Wednesday, 7 May 2014

Caldwell - Dravidian and Munda Languages

Most Indians think there are two families of languages in India:
1. Indo-Aryan, which are descended from Sanskrit, which in turn may have descended from a proto-Indo-European language
2. Dravidian, which are descended from Tamil, or perhaps a lost proto-Dravidian

But perhaps most don't realize that there are at least two other language families spoken in India: the Munda languages spoken mostly by tribes in Central India, and Tibeto-Burman language of the peoples who live along the Himalayas.

Today is the 200th birth anniversary of  Bishop Robert Caldwell, who in 1856 published a book 'A Comparative Grammar of the Dravidian or South-Indian Family of Languages'. In the last few days, some Tamil TV channels have been singing his praises, for the great service of discovering that not only that Tamil was not a daughter language of Sanskrit, but it is the mother of the south Indian family of languages called Dravidian. A statue for Caldwell was erected on the Marina beach in Madras, in 1968, shortly after the DMK formed the Tamilnadu government. Recently, Thomas Trautmann, in a book 'Languages and Nations' has claimed that :

1. The credit for discovering the Dravidian language lies elsewhere
2. The true accomplishment of Caldwell, was not the discovery of the Dravidian family of languages but the determination of its true extent
3. And the fact that it is not the same, as the second non-Indo-European language family of India, the Kolarian or Munda or Austro-Asiatic language family.

Map of Language Families : India
While searching for this language map on Google images, I came across this marvelous map of South Asian languages at a Columbia University website. My first encounter with serious linguistics was in 1999, when I saw the language maps of Africa (Chapter title: How Africa became black) and China (Chapter title: How China became Chinese) in Jared Diamond's marvelous book Guns, Germs and Steel. I reviewed this book last year at Gandhi Centre, Thyagaraya Nagar, covering mainly the section on pre-history of man. My second encounter with serious linguistics was when I attended a series of lectures by Prof Swaminathan, founder of the Tamil Heritage Trust, regarding the Story of Scripts. A titan among us is Iravatham Mahadevan, whose contention that Tamil gave the world the meyyazhuthu, on which line I started an email debate with Prof Swaminathan, which flowered into a friendship and association that have been incomparable.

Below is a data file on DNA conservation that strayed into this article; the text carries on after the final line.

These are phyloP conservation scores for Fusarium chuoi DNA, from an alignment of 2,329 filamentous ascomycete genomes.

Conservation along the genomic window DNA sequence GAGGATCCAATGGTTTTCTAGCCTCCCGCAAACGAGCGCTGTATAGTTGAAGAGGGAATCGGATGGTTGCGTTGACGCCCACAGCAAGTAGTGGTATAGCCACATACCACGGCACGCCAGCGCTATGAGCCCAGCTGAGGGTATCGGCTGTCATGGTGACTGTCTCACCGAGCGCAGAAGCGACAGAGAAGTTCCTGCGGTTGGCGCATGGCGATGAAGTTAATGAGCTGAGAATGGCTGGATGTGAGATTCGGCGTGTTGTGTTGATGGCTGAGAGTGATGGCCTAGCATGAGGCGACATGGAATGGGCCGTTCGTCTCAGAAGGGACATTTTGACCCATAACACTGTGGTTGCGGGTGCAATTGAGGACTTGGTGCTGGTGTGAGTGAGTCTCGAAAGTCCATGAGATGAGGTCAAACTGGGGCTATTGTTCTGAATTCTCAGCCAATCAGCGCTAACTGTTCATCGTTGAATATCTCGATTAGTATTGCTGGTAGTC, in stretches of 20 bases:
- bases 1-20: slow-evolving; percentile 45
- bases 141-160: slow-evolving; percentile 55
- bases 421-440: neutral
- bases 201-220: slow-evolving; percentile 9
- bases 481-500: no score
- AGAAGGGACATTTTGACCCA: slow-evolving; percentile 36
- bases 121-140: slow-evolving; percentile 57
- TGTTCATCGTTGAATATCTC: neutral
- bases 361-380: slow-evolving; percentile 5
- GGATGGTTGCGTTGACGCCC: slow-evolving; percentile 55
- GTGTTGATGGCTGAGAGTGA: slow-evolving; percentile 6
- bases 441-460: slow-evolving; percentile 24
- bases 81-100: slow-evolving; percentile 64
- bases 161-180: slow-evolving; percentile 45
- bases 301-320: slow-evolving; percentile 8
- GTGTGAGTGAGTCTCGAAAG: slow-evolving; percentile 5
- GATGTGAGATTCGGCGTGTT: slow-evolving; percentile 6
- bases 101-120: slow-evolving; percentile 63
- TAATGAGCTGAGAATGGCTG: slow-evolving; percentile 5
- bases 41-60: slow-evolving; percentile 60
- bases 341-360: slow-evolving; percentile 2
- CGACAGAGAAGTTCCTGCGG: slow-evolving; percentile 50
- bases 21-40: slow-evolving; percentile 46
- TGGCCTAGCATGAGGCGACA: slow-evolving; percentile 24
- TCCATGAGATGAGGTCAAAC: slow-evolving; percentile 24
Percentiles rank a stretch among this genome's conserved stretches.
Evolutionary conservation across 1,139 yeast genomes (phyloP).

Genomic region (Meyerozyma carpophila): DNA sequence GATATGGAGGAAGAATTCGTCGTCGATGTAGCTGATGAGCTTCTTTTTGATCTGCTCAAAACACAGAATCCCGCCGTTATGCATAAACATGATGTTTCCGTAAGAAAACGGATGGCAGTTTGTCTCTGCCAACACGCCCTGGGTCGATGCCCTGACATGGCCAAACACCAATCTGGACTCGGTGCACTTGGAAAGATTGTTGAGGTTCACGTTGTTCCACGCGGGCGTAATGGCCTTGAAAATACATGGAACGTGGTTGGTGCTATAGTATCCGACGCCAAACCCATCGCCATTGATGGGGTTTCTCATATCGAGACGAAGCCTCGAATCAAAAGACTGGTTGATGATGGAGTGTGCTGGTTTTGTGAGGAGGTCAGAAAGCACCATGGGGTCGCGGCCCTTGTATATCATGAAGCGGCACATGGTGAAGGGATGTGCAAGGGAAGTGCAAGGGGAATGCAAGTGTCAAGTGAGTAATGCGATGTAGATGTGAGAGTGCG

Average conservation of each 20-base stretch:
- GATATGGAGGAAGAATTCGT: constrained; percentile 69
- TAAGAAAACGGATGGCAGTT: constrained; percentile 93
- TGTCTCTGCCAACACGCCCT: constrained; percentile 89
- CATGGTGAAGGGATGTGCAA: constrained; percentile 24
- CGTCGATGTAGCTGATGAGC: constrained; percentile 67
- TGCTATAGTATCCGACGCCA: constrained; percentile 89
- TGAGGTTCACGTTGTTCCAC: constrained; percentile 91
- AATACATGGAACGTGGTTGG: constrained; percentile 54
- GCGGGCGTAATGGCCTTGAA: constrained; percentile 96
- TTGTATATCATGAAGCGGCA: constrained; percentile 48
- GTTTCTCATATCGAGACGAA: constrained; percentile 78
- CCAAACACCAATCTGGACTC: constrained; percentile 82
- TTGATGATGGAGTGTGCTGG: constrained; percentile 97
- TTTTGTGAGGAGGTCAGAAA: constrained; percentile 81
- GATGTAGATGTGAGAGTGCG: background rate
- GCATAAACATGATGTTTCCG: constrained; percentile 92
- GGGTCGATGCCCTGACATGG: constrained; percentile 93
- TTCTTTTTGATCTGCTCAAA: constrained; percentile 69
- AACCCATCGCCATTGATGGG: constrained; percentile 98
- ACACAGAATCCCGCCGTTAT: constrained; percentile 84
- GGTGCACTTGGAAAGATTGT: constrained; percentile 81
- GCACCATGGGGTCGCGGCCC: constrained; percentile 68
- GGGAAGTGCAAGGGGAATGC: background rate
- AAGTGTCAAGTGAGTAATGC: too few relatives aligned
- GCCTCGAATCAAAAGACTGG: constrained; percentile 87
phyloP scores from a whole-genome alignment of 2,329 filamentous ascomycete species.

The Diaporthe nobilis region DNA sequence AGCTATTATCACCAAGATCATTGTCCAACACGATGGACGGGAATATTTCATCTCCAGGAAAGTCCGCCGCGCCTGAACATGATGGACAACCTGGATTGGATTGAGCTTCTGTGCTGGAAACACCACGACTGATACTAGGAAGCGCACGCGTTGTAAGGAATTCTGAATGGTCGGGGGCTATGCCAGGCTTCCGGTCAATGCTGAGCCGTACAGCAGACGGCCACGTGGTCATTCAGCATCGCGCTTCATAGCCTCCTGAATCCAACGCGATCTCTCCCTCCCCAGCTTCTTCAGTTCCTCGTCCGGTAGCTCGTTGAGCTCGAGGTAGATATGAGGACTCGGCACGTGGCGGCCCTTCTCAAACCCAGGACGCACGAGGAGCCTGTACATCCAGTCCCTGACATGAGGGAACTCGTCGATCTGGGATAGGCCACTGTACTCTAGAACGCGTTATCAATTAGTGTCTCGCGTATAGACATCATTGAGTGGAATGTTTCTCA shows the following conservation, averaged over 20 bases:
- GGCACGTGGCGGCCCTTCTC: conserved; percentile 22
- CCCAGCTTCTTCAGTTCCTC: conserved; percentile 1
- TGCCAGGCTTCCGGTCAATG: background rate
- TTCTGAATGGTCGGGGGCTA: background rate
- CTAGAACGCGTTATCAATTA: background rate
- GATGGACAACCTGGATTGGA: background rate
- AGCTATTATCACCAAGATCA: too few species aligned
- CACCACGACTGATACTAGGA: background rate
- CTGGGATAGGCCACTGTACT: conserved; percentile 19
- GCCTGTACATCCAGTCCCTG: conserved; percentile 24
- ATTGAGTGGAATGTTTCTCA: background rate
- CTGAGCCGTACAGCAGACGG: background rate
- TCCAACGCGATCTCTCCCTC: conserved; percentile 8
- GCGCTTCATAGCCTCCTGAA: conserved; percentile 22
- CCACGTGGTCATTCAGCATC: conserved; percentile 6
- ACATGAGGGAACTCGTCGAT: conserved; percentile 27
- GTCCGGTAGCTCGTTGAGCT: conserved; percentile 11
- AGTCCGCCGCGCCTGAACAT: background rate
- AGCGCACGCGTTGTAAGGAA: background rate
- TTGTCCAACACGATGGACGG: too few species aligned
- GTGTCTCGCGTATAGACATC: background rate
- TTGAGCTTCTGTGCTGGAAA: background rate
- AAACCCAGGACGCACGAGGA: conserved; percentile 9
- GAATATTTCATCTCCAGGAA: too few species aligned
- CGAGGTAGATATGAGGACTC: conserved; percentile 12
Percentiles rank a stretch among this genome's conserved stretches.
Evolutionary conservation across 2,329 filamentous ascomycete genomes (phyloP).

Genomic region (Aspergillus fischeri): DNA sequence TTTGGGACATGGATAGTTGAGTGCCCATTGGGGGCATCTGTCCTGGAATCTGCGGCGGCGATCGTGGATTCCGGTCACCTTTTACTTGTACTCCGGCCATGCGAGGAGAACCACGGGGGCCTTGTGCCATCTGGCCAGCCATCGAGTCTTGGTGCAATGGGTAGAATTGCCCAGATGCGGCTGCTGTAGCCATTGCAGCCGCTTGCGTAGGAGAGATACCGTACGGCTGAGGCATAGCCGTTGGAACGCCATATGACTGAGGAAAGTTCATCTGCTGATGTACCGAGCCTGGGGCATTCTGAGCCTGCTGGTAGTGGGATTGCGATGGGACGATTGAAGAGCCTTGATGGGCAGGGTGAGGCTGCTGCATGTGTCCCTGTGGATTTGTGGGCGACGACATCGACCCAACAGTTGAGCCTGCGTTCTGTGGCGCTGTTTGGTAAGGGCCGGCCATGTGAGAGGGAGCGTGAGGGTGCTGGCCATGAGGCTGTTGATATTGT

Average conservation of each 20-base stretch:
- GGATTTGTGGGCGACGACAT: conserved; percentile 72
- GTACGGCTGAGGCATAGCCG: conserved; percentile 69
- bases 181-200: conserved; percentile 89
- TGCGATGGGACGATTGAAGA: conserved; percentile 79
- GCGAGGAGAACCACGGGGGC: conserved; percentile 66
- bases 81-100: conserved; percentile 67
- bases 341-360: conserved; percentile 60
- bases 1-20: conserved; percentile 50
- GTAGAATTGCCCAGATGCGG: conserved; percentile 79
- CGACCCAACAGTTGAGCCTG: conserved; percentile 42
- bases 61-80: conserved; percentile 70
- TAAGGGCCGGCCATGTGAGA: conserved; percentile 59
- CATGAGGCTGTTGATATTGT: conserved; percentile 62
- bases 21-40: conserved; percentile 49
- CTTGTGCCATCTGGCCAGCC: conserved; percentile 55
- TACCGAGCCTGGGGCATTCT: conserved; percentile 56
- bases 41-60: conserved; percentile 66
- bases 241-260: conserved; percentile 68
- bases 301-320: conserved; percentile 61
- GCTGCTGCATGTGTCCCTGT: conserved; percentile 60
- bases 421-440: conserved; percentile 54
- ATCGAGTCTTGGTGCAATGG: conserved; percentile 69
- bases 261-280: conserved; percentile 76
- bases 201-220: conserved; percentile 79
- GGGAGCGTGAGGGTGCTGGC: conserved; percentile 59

There were several encounters with languages, linguistics, scripts, epigraphy, etc. in the last few years, which I have found delightful. I will share them in future blogs. Currently running, are such weekly discussions, digressions and indiscretions, in the guise of Sanskrit classes in Kotturpuram.

Map of Language Families : South Asia

1 comment:

  1. You write "Most Indians think .......................
    Dravidian, which are descended from Tamil,"

    Ths is utter falsehood and patent nonsense linguistics. Outside Tamilandu and Tamil fanatics, nobody thinks 'Dravidian' is descended from Tamil. It is nonsense linguistics because no linguist thinks like that. Dravidian is a name for a group of similar languages, in which Tamil is one. Even what we call Tamil has undergone historical evolution for the last 2500 years. For lack of a better word, we call the whole gamut of linguistic evolution in Tamilnadu as Tamil, even though linguists distinguish between Old Tamil, Middle Tamil and Modern Tamil.